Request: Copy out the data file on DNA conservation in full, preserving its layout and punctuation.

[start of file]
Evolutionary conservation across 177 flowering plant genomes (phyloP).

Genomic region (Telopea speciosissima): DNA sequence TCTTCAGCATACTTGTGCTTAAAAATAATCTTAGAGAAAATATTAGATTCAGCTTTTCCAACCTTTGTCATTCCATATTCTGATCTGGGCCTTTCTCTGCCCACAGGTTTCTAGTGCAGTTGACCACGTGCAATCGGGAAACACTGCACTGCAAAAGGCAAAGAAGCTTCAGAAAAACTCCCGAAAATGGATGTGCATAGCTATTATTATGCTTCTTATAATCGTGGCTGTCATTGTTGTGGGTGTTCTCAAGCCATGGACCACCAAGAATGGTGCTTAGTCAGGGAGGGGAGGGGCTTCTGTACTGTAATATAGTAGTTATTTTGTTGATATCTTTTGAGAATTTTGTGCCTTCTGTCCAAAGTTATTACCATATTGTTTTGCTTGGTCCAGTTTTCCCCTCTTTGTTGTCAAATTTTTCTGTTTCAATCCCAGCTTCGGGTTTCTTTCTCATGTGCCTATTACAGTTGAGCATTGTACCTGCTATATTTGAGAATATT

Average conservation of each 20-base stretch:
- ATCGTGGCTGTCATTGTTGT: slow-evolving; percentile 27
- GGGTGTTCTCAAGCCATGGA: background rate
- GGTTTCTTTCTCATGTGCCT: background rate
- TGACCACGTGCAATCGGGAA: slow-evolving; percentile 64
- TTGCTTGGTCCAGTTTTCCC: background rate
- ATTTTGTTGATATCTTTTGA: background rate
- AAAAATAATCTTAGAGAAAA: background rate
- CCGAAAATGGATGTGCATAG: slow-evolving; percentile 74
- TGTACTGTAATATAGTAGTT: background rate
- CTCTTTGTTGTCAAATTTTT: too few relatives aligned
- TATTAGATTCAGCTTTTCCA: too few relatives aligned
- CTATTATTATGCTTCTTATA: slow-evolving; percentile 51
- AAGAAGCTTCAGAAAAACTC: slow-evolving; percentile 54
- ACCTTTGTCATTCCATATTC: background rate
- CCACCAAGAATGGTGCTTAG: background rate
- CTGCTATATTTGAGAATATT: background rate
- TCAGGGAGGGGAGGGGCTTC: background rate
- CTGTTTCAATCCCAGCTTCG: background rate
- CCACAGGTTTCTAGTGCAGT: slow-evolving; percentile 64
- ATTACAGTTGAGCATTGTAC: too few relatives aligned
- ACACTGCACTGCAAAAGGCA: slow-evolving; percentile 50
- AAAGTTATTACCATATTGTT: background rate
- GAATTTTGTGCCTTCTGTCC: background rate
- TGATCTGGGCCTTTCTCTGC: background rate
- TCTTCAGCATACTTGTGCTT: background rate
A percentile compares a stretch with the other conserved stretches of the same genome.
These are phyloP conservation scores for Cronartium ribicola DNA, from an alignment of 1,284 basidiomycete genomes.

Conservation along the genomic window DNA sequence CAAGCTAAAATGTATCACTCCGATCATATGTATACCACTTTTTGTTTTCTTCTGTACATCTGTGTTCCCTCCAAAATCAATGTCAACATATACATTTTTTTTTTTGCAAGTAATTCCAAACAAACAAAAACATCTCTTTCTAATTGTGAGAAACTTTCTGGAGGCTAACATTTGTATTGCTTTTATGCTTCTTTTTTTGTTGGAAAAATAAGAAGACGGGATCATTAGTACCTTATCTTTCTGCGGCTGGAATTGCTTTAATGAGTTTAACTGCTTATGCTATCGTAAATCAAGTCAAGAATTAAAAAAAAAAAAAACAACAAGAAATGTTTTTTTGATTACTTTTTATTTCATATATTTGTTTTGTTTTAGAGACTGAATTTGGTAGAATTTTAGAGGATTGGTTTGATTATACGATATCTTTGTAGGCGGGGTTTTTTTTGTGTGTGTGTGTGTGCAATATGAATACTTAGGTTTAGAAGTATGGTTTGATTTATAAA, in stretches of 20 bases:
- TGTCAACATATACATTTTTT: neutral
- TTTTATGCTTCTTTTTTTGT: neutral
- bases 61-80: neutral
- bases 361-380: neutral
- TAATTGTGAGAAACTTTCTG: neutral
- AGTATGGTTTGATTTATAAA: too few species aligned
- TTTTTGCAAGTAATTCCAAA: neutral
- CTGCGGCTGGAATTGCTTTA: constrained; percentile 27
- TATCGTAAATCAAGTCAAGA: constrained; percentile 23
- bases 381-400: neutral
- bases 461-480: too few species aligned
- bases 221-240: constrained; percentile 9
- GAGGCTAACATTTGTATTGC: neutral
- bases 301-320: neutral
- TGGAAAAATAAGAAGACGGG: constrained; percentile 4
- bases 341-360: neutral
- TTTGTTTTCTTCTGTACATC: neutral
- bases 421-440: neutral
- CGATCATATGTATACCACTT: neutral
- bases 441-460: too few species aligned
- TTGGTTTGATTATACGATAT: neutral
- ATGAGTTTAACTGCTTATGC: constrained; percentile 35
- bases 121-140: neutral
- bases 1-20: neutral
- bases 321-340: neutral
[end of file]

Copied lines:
Evolutionary conservation across 177 flowering plant genomes (phyloP).

Genomic region (Telopea speciosissima): DNA sequence TCTTCAGCATACTTGTGCTTAAAAATAATCTTAGAGAAAATATTAGATTCAGCTTTTCCAACCTTTGTCATTCCATATTCTGATCTGGGCCTTTCTCTGCCCACAGGTTTCTAGTGCAGTTGACCACGTGCAATCGGGAAACACTGCACTGCAAAAGGCAAAGAAGCTTCAGAAAAACTCCCGAAAATGGATGTGCATAGCTATTATTATGCTTCTTATAATCGTGGCTGTCATTGTTGTGGGTGTTCTCAAGCCATGGACCACCAAGAATGGTGCTTAGTCAGGGAGGGGAGGGGCTTCTGTACTGTAATATAGTAGTTATTTTGTTGATATCTTTTGAGAATTTTGTGCCTTCTGTCCAAAGTTATTACCATATTGTTTTGCTTGGTCCAGTTTTCCCCTCTTTGTTGTCAAATTTTTCTGTTTCAATCCCAGCTTCGGGTTTCTTTCTCATGTGCCTATTACAGTTGAGCATTGTACCTGCTATATTTGAGAATATT

Average conservation of each 20-base stretch:
- ATCGTGGCTGTCATTGTTGT: slow-evolving; percentile 27
- GGGTGTTCTCAAGCCATGGA: background rate
- GGTTTCTTTCTCATGTGCCT: background rate
- TGACCACGTGCAATCGGGAA: slow-evolving; percentile 64
- TTGCTTGGTCCAGTTTTCCC: background rate
- ATTTTGTTGATATCTTTTGA: background rate
- AAAAATAATCTTAGAGAAAA: background rate
- CCGAAAATGGATGTGCATAG: slow-evolving; percentile 74
- TGTACTGTAATATAGTAGTT: background rate
- CTCTTTGTTGTCAAATTTTT: too few relatives aligned
- TATTAGATTCAGCTTTTCCA: too few relatives aligned
- CTATTATTATGCTTCTTATA: slow-evolving; percentile 51
- AAGAAGCTTCAGAAAAACTC: slow-evolving; percentile 54
- ACCTTTGTCATTCCATATTC: background rate
- CCACCAAGAATGGTGCTTAG: background rate
- CTGCTATATTTGAGAATATT: background rate
- TCAGGGAGGGGAGGGGCTTC: background rate
- CTGTTTCAATCCCAGCTTCG: background rate
- CCACAGGTTTCTAGTGCAGT: slow-evolving; percentile 64
- ATTACAGTTGAGCATTGTAC: too few relatives aligned
- ACACTGCACTGCAAAAGGCA: slow-evolving; percentile 50
- AAAGTTATTACCATATTGTT: background rate
- GAATTTTGTGCCTTCTGTCC: background rate
- TGATCTGGGCCTTTCTCTGC: background rate
- TCTTCAGCATACTTGTGCTT: background rate
A percentile compares a stretch with the other conserved stretches of the same genome.
These are phyloP conservation scores for Cronartium ribicola DNA, from an alignment of 1,284 basidiomycete genomes.

Conservation along the genomic window DNA sequence CAAGCTAAAATGTATCACTCCGATCATATGTATACCACTTTTTGTTTTCTTCTGTACATCTGTGTTCCCTCCAAAATCAATGTCAACATATACATTTTTTTTTTTGCAAGTAATTCCAAACAAACAAAAACATCTCTTTCTAATTGTGAGAAACTTTCTGGAGGCTAACATTTGTATTGCTTTTATGCTTCTTTTTTTGTTGGAAAAATAAGAAGACGGGATCATTAGTACCTTATCTTTCTGCGGCTGGAATTGCTTTAATGAGTTTAACTGCTTATGCTATCGTAAATCAAGTCAAGAATTAAAAAAAAAAAAAACAACAAGAAATGTTTTTTTGATTACTTTTTATTTCATATATTTGTTTTGTTTTAGAGACTGAATTTGGTAGAATTTTAGAGGATTGGTTTGATTATACGATATCTTTGTAGGCGGGGTTTTTTTTGTGTGTGTGTGTGTGCAATATGAATACTTAGGTTTAGAAGTATGGTTTGATTTATAAA, in stretches of 20 bases:
- TGTCAACATATACATTTTTT: neutral
- TTTTATGCTTCTTTTTTTGT: neutral
- bases 61-80: neutral
- bases 361-380: neutral
- TAATTGTGAGAAACTTTCTG: neutral
- AGTATGGTTTGATTTATAAA: too few species aligned
- TTTTTGCAAGTAATTCCAAA: neutral
- CTGCGGCTGGAATTGCTTTA: constrained; percentile 27
- TATCGTAAATCAAGTCAAGA: constrained; percentile 23
- bases 381-400: neutral
- bases 461-480: too few species aligned
- bases 221-240: constrained; percentile 9
- GAGGCTAACATTTGTATTGC: neutral
- bases 301-320: neutral
- TGGAAAAATAAGAAGACGGG: constrained; percentile 4
- bases 341-360: neutral
- TTTGTTTTCTTCTGTACATC: neutral
- bases 421-440: neutral
- CGATCATATGTATACCACTT: neutral
- bases 441-460: too few species aligned
- TTGGTTTGATTATACGATAT: neutral
- ATGAGTTTAACTGCTTATGC: constrained; percentile 35
- bases 121-140: neutral
- bases 1-20: neutral
- bases 321-340: neutral